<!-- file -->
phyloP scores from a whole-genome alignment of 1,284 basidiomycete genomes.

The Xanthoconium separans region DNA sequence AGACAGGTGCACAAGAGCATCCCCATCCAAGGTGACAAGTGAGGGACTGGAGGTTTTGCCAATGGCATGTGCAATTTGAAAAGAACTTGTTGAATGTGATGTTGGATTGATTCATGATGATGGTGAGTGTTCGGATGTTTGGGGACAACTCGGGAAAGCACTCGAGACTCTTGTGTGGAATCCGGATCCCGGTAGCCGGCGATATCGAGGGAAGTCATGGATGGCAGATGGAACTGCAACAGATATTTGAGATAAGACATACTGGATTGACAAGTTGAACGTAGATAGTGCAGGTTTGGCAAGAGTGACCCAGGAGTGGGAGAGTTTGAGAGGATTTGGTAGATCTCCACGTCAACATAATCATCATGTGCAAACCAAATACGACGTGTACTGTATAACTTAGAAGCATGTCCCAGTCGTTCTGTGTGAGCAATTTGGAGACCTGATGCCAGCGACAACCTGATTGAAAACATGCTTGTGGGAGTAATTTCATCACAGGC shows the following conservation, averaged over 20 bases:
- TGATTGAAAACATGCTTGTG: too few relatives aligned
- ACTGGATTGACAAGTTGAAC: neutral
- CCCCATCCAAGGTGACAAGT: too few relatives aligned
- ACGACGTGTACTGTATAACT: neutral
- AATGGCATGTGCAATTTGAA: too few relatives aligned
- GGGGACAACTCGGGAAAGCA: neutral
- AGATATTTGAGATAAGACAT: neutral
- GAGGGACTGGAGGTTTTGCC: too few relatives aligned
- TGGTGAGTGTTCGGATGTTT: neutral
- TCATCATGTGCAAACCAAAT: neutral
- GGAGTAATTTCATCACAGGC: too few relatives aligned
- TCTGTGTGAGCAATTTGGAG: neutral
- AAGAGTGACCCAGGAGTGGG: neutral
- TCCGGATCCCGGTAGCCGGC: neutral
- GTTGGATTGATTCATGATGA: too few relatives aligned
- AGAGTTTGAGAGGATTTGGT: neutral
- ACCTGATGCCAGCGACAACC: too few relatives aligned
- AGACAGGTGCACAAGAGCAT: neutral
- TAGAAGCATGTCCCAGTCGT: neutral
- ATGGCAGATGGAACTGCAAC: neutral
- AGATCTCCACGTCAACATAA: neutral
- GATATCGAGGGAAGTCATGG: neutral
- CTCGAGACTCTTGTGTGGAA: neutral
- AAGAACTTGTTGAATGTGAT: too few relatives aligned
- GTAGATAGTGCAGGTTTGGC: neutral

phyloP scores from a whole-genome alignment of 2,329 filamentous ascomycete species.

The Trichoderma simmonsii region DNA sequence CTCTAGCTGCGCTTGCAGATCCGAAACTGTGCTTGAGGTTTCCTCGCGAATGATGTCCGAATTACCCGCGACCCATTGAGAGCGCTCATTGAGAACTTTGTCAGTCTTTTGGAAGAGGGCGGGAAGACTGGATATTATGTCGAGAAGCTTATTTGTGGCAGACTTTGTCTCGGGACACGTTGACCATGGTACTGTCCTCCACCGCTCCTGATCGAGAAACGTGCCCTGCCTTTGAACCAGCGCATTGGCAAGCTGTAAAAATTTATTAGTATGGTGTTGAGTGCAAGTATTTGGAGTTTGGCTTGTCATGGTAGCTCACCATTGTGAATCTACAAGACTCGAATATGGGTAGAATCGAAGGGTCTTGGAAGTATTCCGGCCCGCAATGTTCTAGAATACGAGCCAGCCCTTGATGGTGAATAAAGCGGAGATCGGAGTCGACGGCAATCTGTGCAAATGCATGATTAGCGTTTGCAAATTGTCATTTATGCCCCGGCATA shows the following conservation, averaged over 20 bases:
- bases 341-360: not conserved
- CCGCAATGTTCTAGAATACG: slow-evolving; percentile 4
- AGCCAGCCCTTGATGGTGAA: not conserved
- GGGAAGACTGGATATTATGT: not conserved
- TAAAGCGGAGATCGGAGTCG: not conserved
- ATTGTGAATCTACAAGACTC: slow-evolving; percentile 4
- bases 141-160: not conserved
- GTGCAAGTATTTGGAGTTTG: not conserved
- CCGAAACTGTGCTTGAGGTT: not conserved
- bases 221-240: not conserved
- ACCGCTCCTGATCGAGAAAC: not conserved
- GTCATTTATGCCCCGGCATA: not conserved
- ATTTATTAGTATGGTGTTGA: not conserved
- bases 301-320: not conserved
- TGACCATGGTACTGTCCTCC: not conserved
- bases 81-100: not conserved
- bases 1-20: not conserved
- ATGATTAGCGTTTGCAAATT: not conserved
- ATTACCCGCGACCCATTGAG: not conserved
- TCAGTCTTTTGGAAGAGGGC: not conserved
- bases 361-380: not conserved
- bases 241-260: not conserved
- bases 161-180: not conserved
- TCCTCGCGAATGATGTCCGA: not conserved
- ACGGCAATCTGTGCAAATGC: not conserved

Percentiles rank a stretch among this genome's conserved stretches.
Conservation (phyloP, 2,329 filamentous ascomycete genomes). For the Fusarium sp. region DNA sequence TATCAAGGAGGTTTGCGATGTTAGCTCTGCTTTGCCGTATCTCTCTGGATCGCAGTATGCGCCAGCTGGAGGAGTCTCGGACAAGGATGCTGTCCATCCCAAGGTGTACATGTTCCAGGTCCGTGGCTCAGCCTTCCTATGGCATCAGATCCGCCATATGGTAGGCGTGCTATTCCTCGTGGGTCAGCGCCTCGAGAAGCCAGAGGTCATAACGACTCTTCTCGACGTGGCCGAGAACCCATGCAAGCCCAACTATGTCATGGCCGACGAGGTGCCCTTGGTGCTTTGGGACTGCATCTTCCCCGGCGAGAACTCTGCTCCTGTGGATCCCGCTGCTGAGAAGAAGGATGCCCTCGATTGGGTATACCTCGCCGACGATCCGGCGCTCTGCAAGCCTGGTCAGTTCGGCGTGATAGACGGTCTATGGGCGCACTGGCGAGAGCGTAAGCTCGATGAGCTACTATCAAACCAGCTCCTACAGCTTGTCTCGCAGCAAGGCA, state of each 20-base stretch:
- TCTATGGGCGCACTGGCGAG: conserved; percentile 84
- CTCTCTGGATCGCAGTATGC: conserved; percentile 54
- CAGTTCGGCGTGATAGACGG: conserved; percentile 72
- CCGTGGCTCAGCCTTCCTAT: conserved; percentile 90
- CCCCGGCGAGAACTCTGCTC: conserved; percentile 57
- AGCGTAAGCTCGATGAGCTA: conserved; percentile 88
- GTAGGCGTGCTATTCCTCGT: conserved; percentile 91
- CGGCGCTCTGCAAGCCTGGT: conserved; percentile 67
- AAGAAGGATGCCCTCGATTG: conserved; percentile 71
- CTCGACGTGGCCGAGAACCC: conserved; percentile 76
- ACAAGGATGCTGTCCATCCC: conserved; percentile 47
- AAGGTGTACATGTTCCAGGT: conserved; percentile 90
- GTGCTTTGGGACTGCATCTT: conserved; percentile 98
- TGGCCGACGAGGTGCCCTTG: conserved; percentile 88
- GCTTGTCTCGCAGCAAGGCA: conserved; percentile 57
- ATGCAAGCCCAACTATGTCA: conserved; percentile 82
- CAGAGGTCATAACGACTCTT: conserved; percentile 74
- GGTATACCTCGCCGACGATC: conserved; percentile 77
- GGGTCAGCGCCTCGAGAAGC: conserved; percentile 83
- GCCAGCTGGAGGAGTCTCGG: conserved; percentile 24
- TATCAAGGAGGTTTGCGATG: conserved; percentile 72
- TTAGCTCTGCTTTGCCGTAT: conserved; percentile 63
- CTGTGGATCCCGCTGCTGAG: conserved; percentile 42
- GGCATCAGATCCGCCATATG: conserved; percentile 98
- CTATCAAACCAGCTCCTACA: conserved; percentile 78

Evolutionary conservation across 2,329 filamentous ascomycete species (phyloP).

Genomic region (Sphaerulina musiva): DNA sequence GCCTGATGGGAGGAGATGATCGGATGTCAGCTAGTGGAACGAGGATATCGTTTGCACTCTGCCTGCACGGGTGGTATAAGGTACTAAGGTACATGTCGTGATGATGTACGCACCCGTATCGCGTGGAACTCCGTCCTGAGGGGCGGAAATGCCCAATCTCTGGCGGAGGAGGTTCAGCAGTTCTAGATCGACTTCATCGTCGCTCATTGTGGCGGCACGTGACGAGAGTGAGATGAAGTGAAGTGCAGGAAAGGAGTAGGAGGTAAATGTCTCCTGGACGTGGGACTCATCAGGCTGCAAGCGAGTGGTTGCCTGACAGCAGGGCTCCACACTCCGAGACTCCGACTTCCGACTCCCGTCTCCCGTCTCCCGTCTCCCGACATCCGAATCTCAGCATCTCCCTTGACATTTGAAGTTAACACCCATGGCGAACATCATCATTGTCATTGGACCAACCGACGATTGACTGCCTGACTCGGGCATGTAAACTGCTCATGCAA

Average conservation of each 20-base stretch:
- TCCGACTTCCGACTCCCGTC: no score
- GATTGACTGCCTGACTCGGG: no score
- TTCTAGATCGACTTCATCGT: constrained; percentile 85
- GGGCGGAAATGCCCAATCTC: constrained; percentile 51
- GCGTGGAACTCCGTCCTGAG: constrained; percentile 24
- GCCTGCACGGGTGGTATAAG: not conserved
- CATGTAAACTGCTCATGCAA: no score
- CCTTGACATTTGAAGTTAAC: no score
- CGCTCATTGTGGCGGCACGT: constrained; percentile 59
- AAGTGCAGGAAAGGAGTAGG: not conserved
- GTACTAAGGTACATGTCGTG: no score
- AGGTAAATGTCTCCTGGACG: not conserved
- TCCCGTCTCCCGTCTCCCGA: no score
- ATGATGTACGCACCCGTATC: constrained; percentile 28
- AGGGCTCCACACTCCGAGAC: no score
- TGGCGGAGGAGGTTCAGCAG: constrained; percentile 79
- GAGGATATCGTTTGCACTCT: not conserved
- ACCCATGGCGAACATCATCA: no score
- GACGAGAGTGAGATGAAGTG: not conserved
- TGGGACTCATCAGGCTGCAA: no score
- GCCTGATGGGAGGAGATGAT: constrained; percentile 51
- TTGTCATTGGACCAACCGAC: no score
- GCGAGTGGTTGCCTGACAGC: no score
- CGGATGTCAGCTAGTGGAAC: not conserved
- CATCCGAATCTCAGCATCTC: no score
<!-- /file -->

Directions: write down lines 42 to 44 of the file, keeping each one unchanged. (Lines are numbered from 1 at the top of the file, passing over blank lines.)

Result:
- ATTTATTAGTATGGTGTTGA: not conserved
- bases 301-320: not conserved
- TGACCATGGTACTGTCCTCC: not conserved